Life After Diagnosis

Area Breast Cancer Survivor Reflects On Treatment, Recovery

Jamie Richir, a Chautauqua County native, shared her story of breast cancer survival in recognition of Breast Cancer Awareness Month. Pictured from left are Richir; her grandaughter, Zoie Centi; and her daughter, Marcella Centi.
P-J photo by Katrina Fuller

Jamie Richir, a Chautauqua County native, shared her story of breast cancer survival in recognition of Breast Cancer Awareness Month. Pictured from left are Richir; her grandaughter, Zoie Centi; and her daughter, Marcella Centi. P-J photo by Katrina Fuller

“The hardest part was getting the phone call saying, ‘I’m sorry, Mrs. Richir, it’s cancer,'” said Jamie Richir, a life-long resident of Chautauqua County.

In honor of Breast Cancer Awareness Month, Richir shared her story about her diagnosis, what treatment was like and what life is like since being declared cancer-free.

Two years ago in August, Richir found out she had an aggressive form of stage three breast cancer. She said doctors generally prefer to see cancer to have a rate of two or three. Her cancer, however, had a growth rate of 25.

At first, they found two lumps in her breast, but Richir said they went from being tiny to the size of an orange under her arm in a short span of time.

“It was scary stuff,” she said.

When she first heard the diagnosis, Richir said she had to take time away and cry. Slowly, she began to accept it.

Between doctors appointments, testing and chemotherapy treatments, Richir said the schedule of being sick was anything but restful. She had seven surgeries, 36 rounds of radiation and five months of chemo.

During the chemo treatments, she remembered watching the dripping solution go through the lines.

“I thought of each drop as a little warrior,” Richir said with a smile.

Even now, after a year of being cancer-free, Richir said there are still doctor appointments. However, after her next appointment, she said she will only have to go back to the doctor every six months.

“I’m coming up on two years (since) having the cancer removed,” Richir said. “(The doctor) said everything looks good.”

A year ago, she went in to her oncologist, she got the report that she was cancer-free.

“He said, ‘Today, I think we celebrate a miracle,'” Richir said.

Despite a cheery outlook now, she said it was a difficult cancer to fight. One thing she looked for during the darkest moments was for those around her to tell her everything would be all right. She said the cancer treatments were hard, and at times she was incredibly weak. She had to rely on others to help her through tasks and needs that she normally handled herself. She said her energy would deplete and she just couldn’t go on any more, leading her to see that she needed the people around her.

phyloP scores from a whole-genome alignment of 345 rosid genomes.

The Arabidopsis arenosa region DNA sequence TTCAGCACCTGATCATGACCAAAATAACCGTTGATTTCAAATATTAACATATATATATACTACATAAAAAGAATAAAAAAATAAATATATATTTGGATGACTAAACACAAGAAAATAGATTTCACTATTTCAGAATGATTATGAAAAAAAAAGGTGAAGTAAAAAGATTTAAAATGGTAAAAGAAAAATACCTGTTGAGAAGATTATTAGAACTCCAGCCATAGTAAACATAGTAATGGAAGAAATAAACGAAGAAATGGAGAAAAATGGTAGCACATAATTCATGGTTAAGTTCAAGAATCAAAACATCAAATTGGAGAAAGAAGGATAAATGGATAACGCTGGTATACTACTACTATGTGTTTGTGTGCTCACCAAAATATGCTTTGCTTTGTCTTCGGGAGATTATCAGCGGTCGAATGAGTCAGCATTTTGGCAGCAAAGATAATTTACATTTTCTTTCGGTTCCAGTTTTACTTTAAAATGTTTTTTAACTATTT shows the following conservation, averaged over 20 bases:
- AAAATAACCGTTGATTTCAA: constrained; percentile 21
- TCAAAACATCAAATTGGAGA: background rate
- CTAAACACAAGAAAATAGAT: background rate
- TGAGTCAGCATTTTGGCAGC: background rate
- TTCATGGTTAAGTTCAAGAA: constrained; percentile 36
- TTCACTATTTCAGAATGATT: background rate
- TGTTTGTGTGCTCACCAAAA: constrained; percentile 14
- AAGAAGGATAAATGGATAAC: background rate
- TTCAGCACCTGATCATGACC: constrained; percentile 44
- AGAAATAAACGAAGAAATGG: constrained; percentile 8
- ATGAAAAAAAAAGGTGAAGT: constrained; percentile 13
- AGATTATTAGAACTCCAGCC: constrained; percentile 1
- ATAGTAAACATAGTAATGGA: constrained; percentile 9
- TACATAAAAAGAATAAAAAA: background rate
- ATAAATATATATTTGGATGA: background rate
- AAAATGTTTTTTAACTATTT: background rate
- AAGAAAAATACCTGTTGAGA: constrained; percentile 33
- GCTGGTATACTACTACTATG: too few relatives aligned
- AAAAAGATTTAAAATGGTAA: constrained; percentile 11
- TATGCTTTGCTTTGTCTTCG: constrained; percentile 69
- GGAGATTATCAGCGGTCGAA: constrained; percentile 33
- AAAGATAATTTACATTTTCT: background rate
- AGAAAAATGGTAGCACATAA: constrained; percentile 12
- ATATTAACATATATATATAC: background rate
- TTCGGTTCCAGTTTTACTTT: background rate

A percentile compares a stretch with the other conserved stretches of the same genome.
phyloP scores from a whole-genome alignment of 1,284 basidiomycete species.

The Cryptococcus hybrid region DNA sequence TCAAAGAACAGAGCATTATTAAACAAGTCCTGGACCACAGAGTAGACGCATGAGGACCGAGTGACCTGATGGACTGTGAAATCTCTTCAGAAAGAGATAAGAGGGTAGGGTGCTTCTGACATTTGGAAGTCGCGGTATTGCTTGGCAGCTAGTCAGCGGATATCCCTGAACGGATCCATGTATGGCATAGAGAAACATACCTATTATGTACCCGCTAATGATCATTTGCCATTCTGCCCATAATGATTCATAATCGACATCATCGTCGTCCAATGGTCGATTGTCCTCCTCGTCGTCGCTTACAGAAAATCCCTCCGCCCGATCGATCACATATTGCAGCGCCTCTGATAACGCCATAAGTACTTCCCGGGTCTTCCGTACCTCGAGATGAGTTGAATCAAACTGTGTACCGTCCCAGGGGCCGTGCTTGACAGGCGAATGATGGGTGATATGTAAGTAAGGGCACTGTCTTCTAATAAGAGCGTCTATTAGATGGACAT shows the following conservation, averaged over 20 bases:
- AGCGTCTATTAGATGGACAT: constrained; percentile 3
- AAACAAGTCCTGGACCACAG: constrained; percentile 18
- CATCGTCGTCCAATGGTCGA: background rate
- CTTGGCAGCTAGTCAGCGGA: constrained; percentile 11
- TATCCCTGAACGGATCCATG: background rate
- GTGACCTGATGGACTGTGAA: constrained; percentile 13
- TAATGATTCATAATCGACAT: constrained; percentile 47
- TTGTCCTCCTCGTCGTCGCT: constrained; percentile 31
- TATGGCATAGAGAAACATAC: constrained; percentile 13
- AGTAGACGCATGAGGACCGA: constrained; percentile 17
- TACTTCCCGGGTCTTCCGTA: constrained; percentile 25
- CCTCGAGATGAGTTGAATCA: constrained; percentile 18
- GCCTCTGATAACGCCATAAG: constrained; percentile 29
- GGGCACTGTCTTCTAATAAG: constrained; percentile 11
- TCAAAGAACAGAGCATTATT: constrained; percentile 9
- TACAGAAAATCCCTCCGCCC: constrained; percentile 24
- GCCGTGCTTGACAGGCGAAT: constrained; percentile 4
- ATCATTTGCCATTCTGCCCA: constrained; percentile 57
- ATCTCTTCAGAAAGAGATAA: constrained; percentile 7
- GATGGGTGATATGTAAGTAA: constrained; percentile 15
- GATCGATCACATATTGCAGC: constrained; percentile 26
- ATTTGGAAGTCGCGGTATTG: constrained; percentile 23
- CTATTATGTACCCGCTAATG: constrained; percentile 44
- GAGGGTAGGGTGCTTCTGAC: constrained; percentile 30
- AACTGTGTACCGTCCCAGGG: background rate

“It’s very humbling,” she said. “But you also see how wonderful people are. You get to see the good in people.”

Before her diagnosis, Richir said she was the one doling out help, but she learned to be the receiver of help while she was sick. Her husband, Keith; her daughter, Marcella; and other family members helped out immensely, she said.

“I love my people,” Richir said.

Likewise, her employer was helpful and caring as well. The company gave her a lot of support and acted as “a family” to her during her time of need. She continued working through her time of sickness, which she said was good for her to keep busy.

“If I would’ve lost my job and my insurance, with the costs of my treatments, I couldn’t have afforded it,” Richir said. “If you get sick, I can see how you could end up being homeless.”

While the diagnosis was frightening and brought a season of hardship to her life, she said it also brought her the “privilege of living like I was dying.”

“Now, I get up every day and thank God for the day,” Richir said. “Every day is a bonus.”

She said a big part of getting through her cancer was her faith. Richir said that though she realized that the cancer was overwhelming, she could take refuge in her faith.

“I said, ‘This is big and this is scary, but my God is bigger,'” she said. “The other thing was realizing that either way, I had to realize that God is in control and that he will take care of (my) people. If it’s my time, God has a plan for that.”

For those who have received a cancer diagnosis, Richir said she is hoping her story will be an encouragement. During her experience with cancer, she kept a journal and is taking that information and turning it into a book titled, “God In A Bottle.” She said she hopes to release the book next summer.

She said journaling helped he get through each day and helped her be able to look back over her journey. She also made it a point to laugh each day, no matter what.

Being a breast cancer survivor has also given her a different outlook on life. Richir said rather than focusing on what is negative and bad, she looks for the best in every situation. She said she doesn’t think she’ll ever be the same again. In her world, everything is “new and magical again,” due to her second chance at life.

Her body is scarred and “different,” Richir said, but it isn’t something she worries about anymore. She does search for words more often, and also feels tired more often, which she’s not sure if that will go away. Richir said she had to build her strength back up.

Richir said she realizes the cancer could return, so she doesn’t take any day for granted.

“I don’t know why God chose to heal me. I’m not privy to the reason,” she said. “I just know that every day God gives me, I have a purpose. I’m enjoying life.”

Richir said biggest message is to make sure to follow your gut instinct. She said if something doesn’t feel right, go get it checked out.

“If I would’ve just had the mammogram and not listened to my body and I would’ve waited a year, it would’ve been too late,” she said.

COMMENTS